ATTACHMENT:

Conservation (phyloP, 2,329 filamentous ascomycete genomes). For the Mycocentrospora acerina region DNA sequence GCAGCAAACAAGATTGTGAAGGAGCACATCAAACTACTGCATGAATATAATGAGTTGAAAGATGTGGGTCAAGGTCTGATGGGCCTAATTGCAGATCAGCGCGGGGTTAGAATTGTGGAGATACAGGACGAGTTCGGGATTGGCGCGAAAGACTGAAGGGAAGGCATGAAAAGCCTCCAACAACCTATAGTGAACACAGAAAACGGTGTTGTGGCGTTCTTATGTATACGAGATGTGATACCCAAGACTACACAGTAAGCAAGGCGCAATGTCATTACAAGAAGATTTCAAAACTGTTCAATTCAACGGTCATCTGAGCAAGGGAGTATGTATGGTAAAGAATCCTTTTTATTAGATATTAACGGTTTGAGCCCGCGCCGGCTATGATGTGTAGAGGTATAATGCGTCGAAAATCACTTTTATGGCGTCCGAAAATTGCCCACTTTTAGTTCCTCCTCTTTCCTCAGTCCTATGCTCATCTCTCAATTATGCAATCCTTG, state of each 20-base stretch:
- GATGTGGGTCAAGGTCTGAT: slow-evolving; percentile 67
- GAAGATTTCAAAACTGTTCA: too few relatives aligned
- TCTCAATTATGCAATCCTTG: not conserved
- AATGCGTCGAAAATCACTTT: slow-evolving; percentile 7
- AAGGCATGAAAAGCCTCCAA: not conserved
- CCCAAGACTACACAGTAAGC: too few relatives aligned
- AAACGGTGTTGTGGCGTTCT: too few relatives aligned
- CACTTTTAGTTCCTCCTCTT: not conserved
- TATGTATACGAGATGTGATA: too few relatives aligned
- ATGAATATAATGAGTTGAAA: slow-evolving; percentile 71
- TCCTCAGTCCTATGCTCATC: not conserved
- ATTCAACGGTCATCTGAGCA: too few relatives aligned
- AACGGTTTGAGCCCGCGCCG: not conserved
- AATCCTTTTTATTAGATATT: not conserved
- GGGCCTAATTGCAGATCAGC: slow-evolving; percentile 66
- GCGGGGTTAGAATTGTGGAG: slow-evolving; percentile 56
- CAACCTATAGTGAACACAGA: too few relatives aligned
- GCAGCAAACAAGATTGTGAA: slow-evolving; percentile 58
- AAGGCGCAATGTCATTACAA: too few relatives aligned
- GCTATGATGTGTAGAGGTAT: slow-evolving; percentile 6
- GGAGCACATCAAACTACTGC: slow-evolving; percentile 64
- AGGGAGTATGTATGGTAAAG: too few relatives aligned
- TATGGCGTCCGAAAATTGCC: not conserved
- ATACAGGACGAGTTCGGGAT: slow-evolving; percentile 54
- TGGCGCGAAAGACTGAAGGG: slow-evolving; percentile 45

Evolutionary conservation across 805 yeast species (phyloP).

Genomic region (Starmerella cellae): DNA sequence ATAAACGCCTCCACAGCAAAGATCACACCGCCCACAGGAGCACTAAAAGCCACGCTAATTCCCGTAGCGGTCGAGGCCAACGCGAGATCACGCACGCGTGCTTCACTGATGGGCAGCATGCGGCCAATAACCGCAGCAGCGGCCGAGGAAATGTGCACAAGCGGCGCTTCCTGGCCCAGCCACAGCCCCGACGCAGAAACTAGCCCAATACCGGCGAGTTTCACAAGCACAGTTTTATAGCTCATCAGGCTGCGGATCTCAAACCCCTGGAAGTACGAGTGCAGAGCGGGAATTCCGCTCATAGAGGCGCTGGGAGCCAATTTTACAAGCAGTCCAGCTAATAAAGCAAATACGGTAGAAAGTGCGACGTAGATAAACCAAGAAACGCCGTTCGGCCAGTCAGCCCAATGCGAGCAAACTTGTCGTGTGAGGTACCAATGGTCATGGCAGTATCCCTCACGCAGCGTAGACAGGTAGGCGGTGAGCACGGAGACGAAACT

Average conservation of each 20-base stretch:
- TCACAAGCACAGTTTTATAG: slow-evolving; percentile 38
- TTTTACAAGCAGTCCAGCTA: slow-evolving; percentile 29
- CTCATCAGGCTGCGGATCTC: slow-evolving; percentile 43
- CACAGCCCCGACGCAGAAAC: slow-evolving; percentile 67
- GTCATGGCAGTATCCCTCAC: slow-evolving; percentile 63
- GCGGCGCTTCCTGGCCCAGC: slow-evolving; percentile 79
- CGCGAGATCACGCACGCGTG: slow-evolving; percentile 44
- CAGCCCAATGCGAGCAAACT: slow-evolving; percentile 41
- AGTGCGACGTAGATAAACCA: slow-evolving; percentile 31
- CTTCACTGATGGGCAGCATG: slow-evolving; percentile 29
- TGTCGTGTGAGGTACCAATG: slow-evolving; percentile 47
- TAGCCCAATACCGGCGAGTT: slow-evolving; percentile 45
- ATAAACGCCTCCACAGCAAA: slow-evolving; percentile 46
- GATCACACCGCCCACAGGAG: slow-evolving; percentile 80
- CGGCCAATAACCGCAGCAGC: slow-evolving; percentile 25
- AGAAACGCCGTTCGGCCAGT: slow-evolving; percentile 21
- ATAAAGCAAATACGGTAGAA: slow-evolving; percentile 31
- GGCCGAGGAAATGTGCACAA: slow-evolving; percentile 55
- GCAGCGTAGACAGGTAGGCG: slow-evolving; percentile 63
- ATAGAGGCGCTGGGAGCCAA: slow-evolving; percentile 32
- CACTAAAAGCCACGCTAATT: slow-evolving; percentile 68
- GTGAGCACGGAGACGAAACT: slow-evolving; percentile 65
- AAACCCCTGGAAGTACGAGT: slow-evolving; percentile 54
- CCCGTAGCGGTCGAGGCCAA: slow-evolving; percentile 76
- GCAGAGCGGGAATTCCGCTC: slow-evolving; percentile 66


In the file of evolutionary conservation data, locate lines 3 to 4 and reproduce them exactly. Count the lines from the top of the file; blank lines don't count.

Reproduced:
- GAAGATTTCAAAACTGTTCA: too few relatives aligned
- TCTCAATTATGCAATCCTTG: not conserved